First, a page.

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Thursday January 24th 2019

Prudential: Global Economic Crisis ‘Shocked the Retirement System’

The growing number of plan sponsors that are suspending employee 401(k) matches or freezing defined benefit plans is a disturbing trend that could dissuade new employees from participating in their company’s retirement programs in the future.

This assessment was made by James Cornell, vice president, Prudential Retirement, at a press briefing held in New York on Tuesday by Prudential Retirement and Quantitative Management Associates (QMA) to discuss the economic outlook. Cornell, who said the economic crisis has “shocked the retirement system,” is afraid the dissuasion could be especially harmful to those whose participation in company retirement programs is vitally important, such as young employees and minorities.

He also warned against employees resorting to “reckless conservatism”-a play on former Fed Chairman Alan Greenspan’s “irrational exuberance” remark-by moving all of their 401(k) investments out of equities and into overly-conservative investments. Perhaps most disturbing, according to Cornell, is that Prudential’s research has shown a growing number of employees that have stopped contributing to their 401(k).

The trends haven’t been all bad however, as Prudential is starting to see a rise in the use of auto-enrollments. James is also encouraged by the use of retirement programs that offer a guaranteed stream of income.

“People are much more understanding of risk and more interested in guaranteed products,” he said.

Ed Keon, managing director and portfolio manager of QMA, cautioned against over-regulation of the financial markets. He called the balancing act, “regulation vs. innovation,” which means finding a common ground between increasing regulation without restricting people from innovating in the financial markets.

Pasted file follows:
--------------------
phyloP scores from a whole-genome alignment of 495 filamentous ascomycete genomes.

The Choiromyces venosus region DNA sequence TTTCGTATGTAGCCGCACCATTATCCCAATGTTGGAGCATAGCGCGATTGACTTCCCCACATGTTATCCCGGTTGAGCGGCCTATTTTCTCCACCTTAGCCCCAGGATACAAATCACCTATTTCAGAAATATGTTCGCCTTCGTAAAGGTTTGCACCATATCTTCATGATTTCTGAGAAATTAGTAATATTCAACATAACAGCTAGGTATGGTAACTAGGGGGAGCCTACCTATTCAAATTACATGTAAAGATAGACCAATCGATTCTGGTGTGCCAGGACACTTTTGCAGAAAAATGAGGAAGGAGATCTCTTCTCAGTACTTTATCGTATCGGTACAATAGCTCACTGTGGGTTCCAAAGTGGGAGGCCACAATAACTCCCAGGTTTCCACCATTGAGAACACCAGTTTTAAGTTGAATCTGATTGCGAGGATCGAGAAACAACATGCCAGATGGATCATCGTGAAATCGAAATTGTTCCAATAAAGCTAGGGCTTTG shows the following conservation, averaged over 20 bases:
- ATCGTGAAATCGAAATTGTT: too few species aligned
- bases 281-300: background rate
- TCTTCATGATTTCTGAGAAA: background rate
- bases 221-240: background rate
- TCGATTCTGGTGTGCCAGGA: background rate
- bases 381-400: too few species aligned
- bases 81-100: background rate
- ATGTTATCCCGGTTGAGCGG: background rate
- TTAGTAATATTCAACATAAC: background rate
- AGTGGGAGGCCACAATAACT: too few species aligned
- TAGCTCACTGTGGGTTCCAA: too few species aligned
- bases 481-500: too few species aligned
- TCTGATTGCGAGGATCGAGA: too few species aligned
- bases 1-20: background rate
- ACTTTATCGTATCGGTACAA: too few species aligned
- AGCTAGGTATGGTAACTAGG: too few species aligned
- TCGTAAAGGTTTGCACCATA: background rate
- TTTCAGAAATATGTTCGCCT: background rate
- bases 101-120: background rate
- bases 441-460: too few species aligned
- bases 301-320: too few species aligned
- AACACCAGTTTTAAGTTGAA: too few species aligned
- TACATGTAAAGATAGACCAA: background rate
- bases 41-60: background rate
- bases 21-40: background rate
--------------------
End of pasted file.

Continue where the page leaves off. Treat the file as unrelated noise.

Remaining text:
“No doubt there will be regulation,” said Keon. “The question is how can we correct some of the abuses without going too far?”

He believes President-elect Barack Obama has assembled an economic team that is sensitive to this, and he also has confidence that House Financial Services Committee Chairman Barney Frank is too.

“Economic disasters are always going to have a regulatory reaction,” added Keon. “That’s right and proper.”

Meanwhile, several recent studies have shown that the economic crisis will cause many baby boomers to likely delay their retirement, but Keon doesn’t think this is necessarily bad news.

“If every baby boomer retired at 62, we’re going to have major labor shortages in critical areas like healthcare,” he said. “But [the delay] will also cause some complications for businesses, like dealing with an older workforce.”

Originally published in Retirement Income Reporter.

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One Response to “Prudential: Global Economic Crisis ‘Shocked the Retirement System’”

  1. Brianna Lee says:

    my grandfather is a baby boomer too, he is very old now but he is the best grand daddy-“

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